By Jeannie Counce EBS CONTRIBUTOR
Just because hunting season is over, it doesn’t mean you should stop watching the wonders of Montana wildlife. In fact, the crisp blue winter skies and snow-covered mountains are an ideal backdrop for raptor watching.
These aerial predators—eagles, owls, hawks and falcons—are capable of fantastic in-flight maneuvers that are more visible in the stark white winter landscape.
Since 1988, Montana Raptor Conservation Center has been rehabilitating injured birds of prey from across the state and educating the community on the importance of raptors in the environment. Whether you’re carving turns on the ski hill, crunching along on a trail or après-skiing by a big picture window, the experts at MRCC suggest you watch for these seasonal raptor behaviors.
Look for rough-legged hawks, which have flown south from Alaska and Canada to winter in this area. Because they live and breed in the arctic—between latitudes of 61 and 76 degrees north—rough-legged hawks are one of the few hawk species to have feathers down to their feet for insulation.
While up north, these hawks feast on lemmings and nest on cliff sides. Here in the Lower 48, they can be found in open country hunting small rodents.
“The weather influences how long they stay, but rough-legged hawks usually begin heading back to the tundra sometime in March,” said MRCC Director Becky Kean.
Gyrfalcons are another arctic species that sometimes make their way to Montana for the winter. The largest falcon in the world, the gyrfalcon is as fast as a peregrine, but is silvery white with black spotting. They can also appear in shades of gray and dark brown.
“Their hunting areas and diet are similar to the rough-legged hawk, but their hunting style is typically to spot prey in flight or from a high perch and strike from above, driving it to the ground,” MRCC’s Assistant Director Jordan Spyke said. “You can also see them perched on the ground.”
The ultimate winter migrant is the snowy owl, according to Kean. “People love to spot these beautiful, curiously white owls, but they can be elusive,” she said. Their appearance here depends on several factors, including their population and that of their food source—lemmings and ptarmigan—as well as weather patterns.
“Usually, the first-year birds make the trip south while older birds stay on the tundra,” Kean explained. “So, when we see snowy owls, they are young and pretty green.” That inexperience can get them into trouble.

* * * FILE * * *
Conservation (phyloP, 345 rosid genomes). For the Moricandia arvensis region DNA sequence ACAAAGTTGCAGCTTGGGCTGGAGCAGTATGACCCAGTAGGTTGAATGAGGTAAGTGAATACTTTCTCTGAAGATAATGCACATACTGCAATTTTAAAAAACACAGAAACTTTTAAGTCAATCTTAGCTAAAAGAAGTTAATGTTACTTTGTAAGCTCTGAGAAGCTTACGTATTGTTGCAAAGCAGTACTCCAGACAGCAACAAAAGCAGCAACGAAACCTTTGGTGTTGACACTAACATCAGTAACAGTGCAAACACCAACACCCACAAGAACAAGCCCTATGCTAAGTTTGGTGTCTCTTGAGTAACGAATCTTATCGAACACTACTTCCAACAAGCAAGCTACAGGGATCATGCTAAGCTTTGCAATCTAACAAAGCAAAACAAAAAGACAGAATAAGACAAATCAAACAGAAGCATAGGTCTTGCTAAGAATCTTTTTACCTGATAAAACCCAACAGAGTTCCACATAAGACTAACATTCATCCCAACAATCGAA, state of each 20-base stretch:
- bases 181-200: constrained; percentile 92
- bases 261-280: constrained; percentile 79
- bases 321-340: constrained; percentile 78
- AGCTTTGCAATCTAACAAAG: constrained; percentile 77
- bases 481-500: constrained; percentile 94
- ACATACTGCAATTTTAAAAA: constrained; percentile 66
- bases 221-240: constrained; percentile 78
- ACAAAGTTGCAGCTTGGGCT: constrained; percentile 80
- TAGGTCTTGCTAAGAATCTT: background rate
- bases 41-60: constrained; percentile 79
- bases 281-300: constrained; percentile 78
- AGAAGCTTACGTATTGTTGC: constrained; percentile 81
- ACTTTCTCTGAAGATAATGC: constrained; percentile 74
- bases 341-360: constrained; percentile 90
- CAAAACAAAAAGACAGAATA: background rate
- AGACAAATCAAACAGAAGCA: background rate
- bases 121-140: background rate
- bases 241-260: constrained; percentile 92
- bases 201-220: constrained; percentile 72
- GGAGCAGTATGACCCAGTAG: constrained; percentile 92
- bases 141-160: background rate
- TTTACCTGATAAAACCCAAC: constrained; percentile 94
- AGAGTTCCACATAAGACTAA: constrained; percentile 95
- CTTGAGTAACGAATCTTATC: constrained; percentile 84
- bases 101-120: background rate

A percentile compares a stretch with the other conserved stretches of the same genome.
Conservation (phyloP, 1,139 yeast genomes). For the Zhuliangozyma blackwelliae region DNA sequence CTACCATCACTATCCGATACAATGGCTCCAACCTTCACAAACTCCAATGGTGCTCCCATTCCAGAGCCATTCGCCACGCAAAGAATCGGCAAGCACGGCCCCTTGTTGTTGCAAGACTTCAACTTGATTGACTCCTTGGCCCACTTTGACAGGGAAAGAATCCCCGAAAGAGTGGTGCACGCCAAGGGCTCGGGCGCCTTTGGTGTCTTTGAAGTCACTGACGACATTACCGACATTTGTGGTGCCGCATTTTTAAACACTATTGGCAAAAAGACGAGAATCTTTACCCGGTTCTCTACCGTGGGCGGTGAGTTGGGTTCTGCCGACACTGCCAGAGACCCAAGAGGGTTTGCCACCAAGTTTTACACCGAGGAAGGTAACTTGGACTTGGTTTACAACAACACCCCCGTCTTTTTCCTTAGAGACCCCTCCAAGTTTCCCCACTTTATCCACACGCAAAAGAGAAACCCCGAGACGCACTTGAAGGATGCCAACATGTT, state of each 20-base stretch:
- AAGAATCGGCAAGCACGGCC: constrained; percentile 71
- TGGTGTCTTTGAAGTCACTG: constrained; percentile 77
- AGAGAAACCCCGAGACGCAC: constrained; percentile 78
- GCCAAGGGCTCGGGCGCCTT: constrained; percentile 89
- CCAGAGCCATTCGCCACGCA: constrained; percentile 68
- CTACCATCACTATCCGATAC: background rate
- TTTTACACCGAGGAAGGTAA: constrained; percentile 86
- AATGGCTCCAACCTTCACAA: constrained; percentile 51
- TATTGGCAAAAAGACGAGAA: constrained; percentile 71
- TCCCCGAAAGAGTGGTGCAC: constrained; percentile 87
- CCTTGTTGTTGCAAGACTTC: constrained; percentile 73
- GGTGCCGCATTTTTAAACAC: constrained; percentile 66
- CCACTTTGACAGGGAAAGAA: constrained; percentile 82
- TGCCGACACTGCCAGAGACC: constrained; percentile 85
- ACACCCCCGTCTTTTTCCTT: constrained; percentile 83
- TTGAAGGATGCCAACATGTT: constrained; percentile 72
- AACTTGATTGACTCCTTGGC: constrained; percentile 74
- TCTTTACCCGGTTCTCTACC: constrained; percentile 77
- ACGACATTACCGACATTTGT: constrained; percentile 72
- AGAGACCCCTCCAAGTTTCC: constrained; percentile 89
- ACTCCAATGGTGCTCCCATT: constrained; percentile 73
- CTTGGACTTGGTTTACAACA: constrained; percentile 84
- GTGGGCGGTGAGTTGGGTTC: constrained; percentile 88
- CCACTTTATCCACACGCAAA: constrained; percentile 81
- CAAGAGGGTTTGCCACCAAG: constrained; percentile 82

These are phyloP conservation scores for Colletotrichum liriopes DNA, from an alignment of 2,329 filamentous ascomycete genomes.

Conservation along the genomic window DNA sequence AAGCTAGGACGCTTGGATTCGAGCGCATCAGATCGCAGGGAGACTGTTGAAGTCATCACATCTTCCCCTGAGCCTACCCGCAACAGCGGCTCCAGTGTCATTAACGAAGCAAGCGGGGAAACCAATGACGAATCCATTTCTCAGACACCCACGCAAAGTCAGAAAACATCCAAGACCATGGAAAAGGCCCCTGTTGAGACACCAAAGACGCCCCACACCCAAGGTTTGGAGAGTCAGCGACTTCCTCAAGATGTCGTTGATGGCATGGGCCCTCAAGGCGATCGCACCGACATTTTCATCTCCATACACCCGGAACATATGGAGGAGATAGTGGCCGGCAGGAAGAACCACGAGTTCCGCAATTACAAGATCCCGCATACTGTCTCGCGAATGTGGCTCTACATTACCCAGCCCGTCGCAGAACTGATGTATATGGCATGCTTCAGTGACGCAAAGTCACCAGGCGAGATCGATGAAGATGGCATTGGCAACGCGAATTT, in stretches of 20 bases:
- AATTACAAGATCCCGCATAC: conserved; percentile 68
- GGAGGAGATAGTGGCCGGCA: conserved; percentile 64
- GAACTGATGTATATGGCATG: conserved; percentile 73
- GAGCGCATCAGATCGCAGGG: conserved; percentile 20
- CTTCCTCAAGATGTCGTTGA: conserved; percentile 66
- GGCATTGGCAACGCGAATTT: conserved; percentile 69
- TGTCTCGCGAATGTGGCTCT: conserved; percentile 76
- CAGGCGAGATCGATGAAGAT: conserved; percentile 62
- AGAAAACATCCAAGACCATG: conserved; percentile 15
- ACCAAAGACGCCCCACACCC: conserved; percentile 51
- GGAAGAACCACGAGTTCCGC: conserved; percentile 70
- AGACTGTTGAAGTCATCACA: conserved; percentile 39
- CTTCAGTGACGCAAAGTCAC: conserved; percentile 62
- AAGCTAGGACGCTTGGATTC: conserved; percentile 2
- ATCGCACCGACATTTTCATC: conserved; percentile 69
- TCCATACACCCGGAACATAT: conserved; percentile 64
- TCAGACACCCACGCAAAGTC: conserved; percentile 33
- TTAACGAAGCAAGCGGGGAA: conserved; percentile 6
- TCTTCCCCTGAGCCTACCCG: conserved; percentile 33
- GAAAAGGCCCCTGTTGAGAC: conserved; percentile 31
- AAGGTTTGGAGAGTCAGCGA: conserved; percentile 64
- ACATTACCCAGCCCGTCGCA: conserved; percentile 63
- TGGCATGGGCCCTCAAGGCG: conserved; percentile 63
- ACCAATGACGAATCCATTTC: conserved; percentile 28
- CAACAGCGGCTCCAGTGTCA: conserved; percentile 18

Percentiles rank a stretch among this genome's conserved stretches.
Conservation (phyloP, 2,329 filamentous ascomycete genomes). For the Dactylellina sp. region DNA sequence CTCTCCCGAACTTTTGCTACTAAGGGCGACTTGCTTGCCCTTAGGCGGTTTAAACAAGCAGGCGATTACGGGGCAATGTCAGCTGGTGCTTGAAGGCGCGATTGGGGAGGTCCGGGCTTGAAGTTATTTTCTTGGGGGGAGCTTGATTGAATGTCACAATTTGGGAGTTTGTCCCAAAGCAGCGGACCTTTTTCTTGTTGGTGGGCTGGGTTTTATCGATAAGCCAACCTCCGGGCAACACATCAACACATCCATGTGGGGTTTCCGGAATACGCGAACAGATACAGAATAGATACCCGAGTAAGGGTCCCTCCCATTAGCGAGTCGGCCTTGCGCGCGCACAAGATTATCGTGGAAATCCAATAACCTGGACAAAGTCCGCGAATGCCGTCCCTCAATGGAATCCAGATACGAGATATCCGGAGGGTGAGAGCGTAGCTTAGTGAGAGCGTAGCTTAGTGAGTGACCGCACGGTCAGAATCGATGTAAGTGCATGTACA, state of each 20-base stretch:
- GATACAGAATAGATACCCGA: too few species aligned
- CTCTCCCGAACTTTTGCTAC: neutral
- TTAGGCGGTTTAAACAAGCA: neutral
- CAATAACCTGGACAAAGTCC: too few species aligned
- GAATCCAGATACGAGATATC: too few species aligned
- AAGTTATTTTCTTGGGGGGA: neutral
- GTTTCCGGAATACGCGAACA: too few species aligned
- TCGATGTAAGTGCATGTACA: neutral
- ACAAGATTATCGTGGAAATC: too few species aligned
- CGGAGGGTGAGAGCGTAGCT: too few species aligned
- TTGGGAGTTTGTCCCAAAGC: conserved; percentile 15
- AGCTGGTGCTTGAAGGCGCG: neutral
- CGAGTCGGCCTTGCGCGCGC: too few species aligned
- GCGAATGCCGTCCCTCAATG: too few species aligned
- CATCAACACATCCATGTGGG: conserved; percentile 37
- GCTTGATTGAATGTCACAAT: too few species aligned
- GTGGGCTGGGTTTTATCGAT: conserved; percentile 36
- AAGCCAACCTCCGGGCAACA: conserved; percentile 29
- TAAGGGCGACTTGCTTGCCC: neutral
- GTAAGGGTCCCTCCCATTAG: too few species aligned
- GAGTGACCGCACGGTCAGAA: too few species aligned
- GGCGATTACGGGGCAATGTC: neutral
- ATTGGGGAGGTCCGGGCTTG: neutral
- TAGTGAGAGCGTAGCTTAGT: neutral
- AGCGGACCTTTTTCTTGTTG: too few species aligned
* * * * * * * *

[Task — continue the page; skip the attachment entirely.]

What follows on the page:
“They’re not used to humans, and don’t realize the danger of things like moving cars. We’ve treated a few snowy owls over the years, but they don’t do well in captivity,” Kean said. “As magnificent as they are, I’d rather see one out in the wild than up-close in the hospital setting.”
The heaviest North American owl—great grays are taller, but lighter—snowy owls are white with piercing yellow eyes and a thick white mustache. Both young males and females have black or brown markings, but the patterns are usually heavier on the females, making them look more variegated. Like rough-legged hawks, snowy owls have feathered feet, which make them look wide and sturdy at the base. They often perch on rises on the ground, hay bales and fence posts, and fly close to the ground.
There is no shortage of bald eagles in southwest Montana this time of year, according to Spyke. “They are pretty easy to spot and never disappoint,” he said. Bald eagles congregate near flowing water, so watch for them near rivers, streams and dams.
“This is also a good time to scout out eagle nests because there are no leaves on the trees,” Spyke said. “The nests are gigantic—5 to 6 feet in diameter and 2 to 4 feet deep—so they are easy to spot. Remember these locations and watch for young fledglings in flight training this spring.”
A version of this article first appeared in the Jan. 6, 2017, edition of EBS.
Jeannie Counce is a Bozeman-based writer and editor. She is a board member of the nonprofit Montana Raptor Conservation Center, which has a mission to improve the welfare of raptors across Montana through rehabilitation of injured birds, community education and partnerships for raptor conservation and research.